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Posts posted by Hirilonde

  1. 3 hours ago, Aphers said:



    I'd be very interested to hear what people think might work best, and especially any similar projects that people have already done.

    I'm living on my yacht now, using the Spindrift as my tender, so I have very limited access to workshop facilities etc. My best bet is to keep my ear to the ground as I travel, and hopefully pick up useful stuff as I go, e.g. from dinghy schools.



    It doesn't take much of a shop to build a Spindrift mast to plans.

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  2. When I have to use epoxy in really hot weather, I place the cans/jugs in a water/ice bath before mixing.  This at least gives me a head start. It may be a bit thick in the cold state, but warms very quickly as I spread it out. I don't know if some variation on this cooling idea would help.


    Another thought is to become 2 people, one to roll and one to tip. ?


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  3. I used slats (short pieces of stringer stock) instead of plywood for the bottom. I might change my mind for long trips, but I find them comfortable with no padding.  Each slat gives according to the pressure on it with no hard spots. I have also tried a replacement seat/back rest intended for sit upons.  The seat part is quit thin and the added height to the back rest (over just a back band) is nice for coasting or just sitting to enjoy the views. Unless low makes the combing to high to comfortably paddle over, low is my choice.

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  4. On 6/26/2022 at 11:23 AM, zumwaltd said:

    Graham, I had been tying the halyard to the headboard with a bowline.  I will learn the buntline.  Thanks for your ideas and thanks PadrePoint for the link.





    Quote  from PadrePoint's link:  Disadvantages: The Buntline Hitch knot cannot be tied under a load and, after being heavily loaded, it is more liable to jam and be awkward to release than two Half Hitches.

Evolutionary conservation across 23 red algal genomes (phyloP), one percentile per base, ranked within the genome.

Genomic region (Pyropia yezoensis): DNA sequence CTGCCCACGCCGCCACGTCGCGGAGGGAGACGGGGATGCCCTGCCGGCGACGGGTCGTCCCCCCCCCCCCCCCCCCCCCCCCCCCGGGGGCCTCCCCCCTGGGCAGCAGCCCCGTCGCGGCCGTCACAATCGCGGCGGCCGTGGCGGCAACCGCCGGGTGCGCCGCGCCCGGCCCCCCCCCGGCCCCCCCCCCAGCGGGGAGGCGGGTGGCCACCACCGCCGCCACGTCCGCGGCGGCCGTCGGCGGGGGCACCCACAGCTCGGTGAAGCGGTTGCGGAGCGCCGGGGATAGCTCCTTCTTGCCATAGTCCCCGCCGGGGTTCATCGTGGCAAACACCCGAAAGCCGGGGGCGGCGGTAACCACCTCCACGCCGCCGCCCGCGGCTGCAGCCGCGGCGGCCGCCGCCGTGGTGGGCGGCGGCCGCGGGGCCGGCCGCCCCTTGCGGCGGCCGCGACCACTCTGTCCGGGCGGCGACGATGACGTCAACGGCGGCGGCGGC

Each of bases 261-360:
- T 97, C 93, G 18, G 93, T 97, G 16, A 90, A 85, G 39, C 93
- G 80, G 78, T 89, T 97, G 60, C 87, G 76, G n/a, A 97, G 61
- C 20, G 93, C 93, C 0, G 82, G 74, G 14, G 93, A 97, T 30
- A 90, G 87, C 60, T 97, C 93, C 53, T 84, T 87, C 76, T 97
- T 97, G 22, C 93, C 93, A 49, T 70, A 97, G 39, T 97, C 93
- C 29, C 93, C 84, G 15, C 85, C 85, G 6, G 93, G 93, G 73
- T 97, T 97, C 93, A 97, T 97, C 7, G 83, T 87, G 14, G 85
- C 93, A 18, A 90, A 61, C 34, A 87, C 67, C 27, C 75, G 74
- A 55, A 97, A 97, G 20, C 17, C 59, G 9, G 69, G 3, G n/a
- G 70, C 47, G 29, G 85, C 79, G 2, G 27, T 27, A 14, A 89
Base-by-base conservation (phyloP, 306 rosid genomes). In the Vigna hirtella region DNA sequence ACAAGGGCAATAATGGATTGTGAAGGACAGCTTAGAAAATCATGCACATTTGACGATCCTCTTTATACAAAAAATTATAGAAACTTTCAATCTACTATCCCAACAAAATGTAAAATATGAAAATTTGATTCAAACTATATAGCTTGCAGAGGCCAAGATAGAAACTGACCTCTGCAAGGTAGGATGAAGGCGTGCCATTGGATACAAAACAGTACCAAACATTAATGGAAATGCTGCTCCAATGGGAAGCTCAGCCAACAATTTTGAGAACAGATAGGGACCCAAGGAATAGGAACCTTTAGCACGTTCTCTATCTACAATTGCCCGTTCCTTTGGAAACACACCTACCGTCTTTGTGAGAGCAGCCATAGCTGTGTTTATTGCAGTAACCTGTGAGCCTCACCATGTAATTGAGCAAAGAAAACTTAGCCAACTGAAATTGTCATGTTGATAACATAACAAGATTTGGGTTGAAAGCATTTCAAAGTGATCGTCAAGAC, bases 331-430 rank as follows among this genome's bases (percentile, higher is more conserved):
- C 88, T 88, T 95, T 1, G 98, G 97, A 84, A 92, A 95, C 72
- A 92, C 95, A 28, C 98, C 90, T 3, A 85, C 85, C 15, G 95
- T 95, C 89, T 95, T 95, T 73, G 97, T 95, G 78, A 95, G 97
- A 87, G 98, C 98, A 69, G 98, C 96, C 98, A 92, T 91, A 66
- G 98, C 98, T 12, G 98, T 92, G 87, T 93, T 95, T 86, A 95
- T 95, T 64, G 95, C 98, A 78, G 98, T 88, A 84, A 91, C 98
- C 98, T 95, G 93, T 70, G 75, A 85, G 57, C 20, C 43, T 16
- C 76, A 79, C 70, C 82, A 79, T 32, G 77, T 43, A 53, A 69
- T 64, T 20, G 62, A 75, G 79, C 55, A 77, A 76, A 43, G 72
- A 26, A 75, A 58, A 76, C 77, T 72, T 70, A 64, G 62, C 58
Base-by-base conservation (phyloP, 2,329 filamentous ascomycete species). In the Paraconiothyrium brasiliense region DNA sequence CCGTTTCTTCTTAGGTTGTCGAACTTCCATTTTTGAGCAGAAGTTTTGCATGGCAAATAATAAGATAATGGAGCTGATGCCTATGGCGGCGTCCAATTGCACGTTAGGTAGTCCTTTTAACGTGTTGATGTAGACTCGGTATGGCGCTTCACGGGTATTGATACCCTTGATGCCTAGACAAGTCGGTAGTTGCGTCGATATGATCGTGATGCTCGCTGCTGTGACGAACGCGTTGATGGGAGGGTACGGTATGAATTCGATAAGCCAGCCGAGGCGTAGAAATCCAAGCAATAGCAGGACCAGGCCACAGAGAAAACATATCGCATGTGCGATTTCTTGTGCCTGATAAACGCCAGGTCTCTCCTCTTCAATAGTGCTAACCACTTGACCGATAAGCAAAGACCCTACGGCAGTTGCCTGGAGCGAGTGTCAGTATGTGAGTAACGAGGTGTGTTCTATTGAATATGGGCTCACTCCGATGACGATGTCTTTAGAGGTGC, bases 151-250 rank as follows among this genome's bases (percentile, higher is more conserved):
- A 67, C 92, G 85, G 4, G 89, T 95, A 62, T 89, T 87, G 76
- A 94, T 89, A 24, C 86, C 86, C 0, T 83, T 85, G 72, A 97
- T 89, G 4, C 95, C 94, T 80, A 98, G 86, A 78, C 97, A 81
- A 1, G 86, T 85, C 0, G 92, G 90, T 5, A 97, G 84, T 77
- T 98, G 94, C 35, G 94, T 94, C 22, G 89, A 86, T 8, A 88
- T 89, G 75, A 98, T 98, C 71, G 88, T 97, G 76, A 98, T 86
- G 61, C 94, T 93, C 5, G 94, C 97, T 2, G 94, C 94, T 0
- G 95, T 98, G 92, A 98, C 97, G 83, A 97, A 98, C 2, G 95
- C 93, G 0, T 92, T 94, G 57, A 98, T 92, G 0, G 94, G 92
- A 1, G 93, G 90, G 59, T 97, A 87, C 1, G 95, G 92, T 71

While a bowline cannot be tied under load either, it is virtually impossible to jamb it up so tight it can't be untied. I will always use a bowline for halyards and sheets.

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  5. 4 hours ago, Chick Ludwig said:

     The two coats that took so long have plenty of dust settled on/in them. I just ignore it. Maybe later I'll go back and sand it all and add another coat. Looks good from a few feet away. I dunno.

    It's called a non-skid surface.

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  6. 4 hours ago, Scott Pettigrew said:

    For me, wether my Vardo is 30 or 35 lbs is inconsequential considering my current fitness level.  Maybe when I'm older I'll think otherwise. ?

    I agree, and you can do that built to Jeff's specs and using 1/2" Balstic Birch

  7. The way we use plywood to make frames is not at all what plywood was invented for.  I doubt there is any real testing done on it for how we use it. This being said, we know it can work well.  I would think when it comes to resisting the forces to collapse a frame, the Baltic Birch is stronger than Okoume for any given thickness, it is also heavier.  But if I wanted to torture plywood into the shape of a boat, nothing comes close to BS 1088 Okoume plywood. This is a lot like the strip canoes people build, always looking for a way to make them lighter. 


    At what point is lighter not better than the strength sacrificed?

  8. Following up to a reply from long ago regarding PFDs.  Kayak PFDs, because of the high cut back, are also great for small sailboats, as one leans back against a combing in them as well. If you only want to have to own one, the kayak version seems best over all.

  9. I used solid bronze, drilled the holes myself.  I bedded it in BoatLife LifeCaulk as I wanted to be able to remove it easily, which I have done once.  The fasteners have plenty of purchase to hold it in place. UHMW plastic would work well. So would a thin strip of hardwood, it can be sacrificial. Some just do nothing and add a strip of hardwood when the wear dictates this is a good idea. I used brass on my kayaks, I see no reason not to use this on your 2 Paw. If you can build it, you can repair or modify it.

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